Our Smart Ports team, in partnership with Connected Places Catapult, took up the core technology themes from Maritime 2050 and used these as the basis for five use cases. The uses cases centred around real port challenges, making use of existing or soon-to-be feasible technologies in imaginative ways to overcome the challenges faced by ports.
Finding untapped value in the margins
When deciding on our use cases, we focused on key areas, such as trade, environment, infrastructure & resilience. These are areas in ports that are primed for improvement using technology. We avoided the well-studied paths of container terminal optimisation and port user community data transparency and focused instead on a wider range of more specific topics that might not get as much attention. Our study demonstrates the great diversity of technology available and the untapped value it can offer the port sector, particularly when solutions are developed in an integrated manner with multiple stakeholders in mind.
While the solutions developed make use of technology, the use cases are not really about technology; we have studied solutions built in response to problem statements, defined by real life ports, and driven by a need for businesses to change/respond to commercial, regulatory or environmental pressures. The toolkits developed comprise a medley of software and hardware tools, but only insofar as the business reality requires. Pragmatic ports that want to be smart are driven by business vision and ambition – to grow, reduce costs, improve service, and respect their operating environment – and not to implement tools that organisations can’t understand or get value from.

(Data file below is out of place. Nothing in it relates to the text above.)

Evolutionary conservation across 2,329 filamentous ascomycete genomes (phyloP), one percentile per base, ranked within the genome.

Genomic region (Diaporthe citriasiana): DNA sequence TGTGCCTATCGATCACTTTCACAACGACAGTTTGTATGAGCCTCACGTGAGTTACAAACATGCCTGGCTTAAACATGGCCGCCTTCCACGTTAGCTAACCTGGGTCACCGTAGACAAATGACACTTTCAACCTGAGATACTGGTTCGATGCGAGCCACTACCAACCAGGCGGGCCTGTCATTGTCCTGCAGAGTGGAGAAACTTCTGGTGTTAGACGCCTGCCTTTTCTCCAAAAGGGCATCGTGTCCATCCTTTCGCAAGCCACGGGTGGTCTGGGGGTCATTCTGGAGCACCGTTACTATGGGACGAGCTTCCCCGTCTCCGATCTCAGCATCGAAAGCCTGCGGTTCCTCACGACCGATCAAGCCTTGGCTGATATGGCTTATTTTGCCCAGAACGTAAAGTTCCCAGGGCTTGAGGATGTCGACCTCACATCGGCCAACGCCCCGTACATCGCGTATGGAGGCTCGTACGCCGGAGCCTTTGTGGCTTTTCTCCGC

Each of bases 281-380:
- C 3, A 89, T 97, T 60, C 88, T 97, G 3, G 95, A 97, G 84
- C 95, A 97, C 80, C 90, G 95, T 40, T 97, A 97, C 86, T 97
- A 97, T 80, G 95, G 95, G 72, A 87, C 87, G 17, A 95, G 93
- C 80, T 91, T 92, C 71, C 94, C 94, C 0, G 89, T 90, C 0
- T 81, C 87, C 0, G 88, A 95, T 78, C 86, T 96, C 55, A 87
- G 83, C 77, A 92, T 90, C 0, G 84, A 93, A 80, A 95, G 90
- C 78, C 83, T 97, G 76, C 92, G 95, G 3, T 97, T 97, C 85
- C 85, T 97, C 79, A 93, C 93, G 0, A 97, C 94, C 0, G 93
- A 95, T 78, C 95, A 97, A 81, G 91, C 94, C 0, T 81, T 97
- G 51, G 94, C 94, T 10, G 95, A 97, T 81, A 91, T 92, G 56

Five use cases to inspire innovation
The results of our project, available in full at the bottom of the page, aim to inspire innovation in the ecosystem of technology vendors and enabling bodies, in order to support UK ports with their ambitions. The use cases are just a snapshot of the wealth of ideas captured during the project, and many ports will have similar ambitions and needs for the sustainability, growth and resilience of their operations into the future.
The five use cases are:
- Virtual Gate for Ferry Operations – Portsmouth International Port
- Automated Asset Inspection & Maintenance Insight – Shoreham Port
- Climate Resilient River Operations in London with Predictive Forecasting – Port of London Authority
- Shore Power to support Offshore Wind Support Vessels – Port of Tyne
- Operational Resilience – Monitoring of Remote Marine Assets – Port of Milford Haven
Driving Maritime 2050 through public-private partnerships
Developing a strongly positive business case for ports to invest in innovation can be difficult with a purely commercial mindset. Many benefits (and indeed risks) may be shared between different stakeholder groups and are not always easily quantifiable. Regional or national government support with strategic investment would enable some greater (and, in our view, necessary) innovation and risk-taking within the conservative port industry, for exploring, developing, proving, and deploying technology for the good of the wider sector.
At Royal HaskoningDHV we stand-by our motto – Enhancing Society Together – and on our 140th anniversary of working within the maritime sector, we applaud and encourage the work going on across the port sector in the UK, and worldwide; to use technology to improve efficiency, capacity, safety and impact on air, sea and city neighbours.
Discover our use cases at our online event!
Our use cases will be explored at a public online event on 17th March 2021: Delivering the Transition to Smart UK Ports - Connected Places Catapult
Register to find out more.
Please do enjoy and be inspired by our use case studies; and get in touch with your own port challenges.
Download the complete use cases series: